I get giddy about the nut graf. I tell people that simply knowing the concepts simplifies life.
Chatty friend who’s going on too long? Ask for a nut graf (this will shorten your conversation, though not always the way you want).
The nut graf is, simply, the part of the story that tells a reader why they care and why they want to read it. From a structural perspective, it works hard for the writer by creating a roadmap. A good nut graf guides the writer during the writing of the story.
Poynter has a really good piece on this here. Here’s a part of it:
- It justifies the story by telling readers why they should care.
- It provides a transition from the lead and explains the lead and its connection to the rest of the story.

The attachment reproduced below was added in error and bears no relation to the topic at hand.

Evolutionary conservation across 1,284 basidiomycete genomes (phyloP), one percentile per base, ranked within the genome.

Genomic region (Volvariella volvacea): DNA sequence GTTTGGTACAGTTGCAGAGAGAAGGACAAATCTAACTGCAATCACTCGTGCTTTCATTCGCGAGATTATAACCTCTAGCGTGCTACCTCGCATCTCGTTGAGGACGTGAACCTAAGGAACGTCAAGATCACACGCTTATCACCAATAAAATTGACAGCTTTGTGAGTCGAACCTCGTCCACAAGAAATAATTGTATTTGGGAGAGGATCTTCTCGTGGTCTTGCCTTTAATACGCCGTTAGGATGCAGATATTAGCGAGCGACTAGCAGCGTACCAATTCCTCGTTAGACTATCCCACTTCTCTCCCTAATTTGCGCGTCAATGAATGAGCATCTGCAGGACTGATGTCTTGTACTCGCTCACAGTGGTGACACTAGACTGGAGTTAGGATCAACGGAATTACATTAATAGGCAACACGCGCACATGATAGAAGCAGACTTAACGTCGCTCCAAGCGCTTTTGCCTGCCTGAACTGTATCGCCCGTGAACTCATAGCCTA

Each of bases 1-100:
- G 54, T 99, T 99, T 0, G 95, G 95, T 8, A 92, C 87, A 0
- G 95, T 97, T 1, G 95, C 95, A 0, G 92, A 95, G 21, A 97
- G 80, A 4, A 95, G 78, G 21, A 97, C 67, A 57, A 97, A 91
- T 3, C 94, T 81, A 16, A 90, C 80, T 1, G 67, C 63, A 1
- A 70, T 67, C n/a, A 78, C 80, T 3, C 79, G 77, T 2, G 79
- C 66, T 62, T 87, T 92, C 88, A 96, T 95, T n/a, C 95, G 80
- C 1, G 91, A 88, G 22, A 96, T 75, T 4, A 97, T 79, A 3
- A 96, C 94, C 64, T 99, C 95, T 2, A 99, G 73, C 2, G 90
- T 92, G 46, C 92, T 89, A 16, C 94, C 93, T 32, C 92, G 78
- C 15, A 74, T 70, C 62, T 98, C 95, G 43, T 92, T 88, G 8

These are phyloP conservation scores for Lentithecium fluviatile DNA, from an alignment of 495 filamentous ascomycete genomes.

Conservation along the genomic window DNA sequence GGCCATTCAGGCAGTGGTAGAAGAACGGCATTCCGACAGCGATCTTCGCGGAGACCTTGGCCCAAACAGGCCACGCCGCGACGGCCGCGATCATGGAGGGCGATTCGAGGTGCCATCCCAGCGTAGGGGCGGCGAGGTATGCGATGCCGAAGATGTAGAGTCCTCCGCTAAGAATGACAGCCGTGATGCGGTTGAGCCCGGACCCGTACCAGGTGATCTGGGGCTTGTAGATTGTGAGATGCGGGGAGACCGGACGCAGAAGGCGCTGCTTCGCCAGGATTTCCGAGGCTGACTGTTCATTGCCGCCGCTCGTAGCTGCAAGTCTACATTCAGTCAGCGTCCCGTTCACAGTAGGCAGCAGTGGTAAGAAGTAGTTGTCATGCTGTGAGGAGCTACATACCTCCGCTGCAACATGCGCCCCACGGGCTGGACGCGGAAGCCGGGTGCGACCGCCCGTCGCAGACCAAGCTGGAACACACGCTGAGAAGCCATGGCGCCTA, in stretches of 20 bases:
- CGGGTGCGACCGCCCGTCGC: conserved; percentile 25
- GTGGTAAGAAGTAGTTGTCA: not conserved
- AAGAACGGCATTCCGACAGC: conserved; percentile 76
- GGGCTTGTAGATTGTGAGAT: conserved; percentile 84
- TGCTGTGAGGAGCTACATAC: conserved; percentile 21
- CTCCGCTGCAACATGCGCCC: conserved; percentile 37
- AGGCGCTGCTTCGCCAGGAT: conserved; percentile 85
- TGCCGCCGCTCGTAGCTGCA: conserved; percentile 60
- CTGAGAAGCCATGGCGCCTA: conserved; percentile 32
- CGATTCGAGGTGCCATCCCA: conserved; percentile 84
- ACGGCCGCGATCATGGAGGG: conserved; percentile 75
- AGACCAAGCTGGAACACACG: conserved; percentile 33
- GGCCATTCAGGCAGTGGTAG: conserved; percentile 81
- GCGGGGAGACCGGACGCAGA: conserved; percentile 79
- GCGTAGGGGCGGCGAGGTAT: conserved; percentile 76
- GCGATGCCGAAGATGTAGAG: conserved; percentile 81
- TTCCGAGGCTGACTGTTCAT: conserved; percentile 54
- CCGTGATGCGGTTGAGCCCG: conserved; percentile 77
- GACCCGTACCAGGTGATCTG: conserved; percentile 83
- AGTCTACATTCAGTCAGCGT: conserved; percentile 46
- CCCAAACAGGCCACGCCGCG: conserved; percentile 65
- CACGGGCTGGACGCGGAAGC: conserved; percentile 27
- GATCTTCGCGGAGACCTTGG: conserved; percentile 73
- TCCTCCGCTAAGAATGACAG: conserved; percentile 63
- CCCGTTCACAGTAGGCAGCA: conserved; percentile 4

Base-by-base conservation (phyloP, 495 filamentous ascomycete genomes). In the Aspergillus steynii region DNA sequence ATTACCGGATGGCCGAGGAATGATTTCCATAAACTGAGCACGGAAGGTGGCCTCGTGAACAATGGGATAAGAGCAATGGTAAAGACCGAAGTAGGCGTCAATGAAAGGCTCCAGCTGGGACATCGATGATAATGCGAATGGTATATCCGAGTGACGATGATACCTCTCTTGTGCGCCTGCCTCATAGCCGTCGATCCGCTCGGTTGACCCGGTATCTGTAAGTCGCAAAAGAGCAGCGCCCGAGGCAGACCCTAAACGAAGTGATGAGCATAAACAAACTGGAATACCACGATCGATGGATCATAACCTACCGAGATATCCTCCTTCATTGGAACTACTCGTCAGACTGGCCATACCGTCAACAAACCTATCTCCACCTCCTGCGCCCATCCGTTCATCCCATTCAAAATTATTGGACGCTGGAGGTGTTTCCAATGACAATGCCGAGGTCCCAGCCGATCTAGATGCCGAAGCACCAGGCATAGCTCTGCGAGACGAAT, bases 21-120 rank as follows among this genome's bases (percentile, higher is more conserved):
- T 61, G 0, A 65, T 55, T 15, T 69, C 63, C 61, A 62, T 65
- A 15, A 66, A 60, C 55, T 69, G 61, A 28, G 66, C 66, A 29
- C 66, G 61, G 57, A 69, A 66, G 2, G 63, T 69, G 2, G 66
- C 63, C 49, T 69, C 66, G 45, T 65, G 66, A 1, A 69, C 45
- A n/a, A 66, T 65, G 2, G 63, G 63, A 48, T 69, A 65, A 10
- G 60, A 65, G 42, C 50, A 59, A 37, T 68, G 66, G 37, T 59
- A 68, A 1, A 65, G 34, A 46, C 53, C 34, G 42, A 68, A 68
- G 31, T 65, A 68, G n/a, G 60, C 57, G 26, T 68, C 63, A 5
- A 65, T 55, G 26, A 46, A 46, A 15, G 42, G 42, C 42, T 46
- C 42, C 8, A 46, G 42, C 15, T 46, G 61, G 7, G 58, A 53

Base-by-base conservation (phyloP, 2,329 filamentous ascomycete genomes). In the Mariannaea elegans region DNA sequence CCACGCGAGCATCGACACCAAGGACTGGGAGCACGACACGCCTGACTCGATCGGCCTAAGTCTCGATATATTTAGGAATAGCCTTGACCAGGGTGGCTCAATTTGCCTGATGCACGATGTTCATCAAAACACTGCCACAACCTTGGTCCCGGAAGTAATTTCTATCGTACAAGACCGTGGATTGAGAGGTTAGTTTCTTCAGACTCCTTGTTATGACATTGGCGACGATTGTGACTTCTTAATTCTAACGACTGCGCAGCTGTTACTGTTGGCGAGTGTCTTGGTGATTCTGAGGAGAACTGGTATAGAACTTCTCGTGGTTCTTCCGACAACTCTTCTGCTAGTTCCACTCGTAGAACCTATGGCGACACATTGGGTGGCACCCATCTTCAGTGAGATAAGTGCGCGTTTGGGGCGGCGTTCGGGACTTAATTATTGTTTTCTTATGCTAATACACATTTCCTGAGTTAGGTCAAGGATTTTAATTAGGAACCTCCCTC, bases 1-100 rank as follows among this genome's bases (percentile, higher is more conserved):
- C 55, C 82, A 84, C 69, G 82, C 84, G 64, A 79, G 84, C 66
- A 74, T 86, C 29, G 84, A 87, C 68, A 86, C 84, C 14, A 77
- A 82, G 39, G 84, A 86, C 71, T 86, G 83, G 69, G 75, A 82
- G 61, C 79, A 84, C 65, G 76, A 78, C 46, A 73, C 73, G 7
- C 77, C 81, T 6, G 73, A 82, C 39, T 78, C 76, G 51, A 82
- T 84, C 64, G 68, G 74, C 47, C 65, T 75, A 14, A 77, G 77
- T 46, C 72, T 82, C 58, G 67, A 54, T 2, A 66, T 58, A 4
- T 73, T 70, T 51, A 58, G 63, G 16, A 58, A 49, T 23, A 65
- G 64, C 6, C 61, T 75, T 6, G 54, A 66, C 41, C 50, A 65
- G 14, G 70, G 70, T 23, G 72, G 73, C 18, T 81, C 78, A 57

- It often tells readers why the story is timely.
- It often includes supporting material that helps readers see why the story is important.
What I would add is this:
The nut graf should provide a broader context to your story. If the news is that a non-profit just purchased 10,000 acres of forest land as a preserve, the nut graf should tell me why they’re doing it, or at least put the purchase into a regional or national context.
Here’s a slide deck on what the nut graf and some examples of how it’s used:
More of a moving parts person? Here’s a Prezi on it: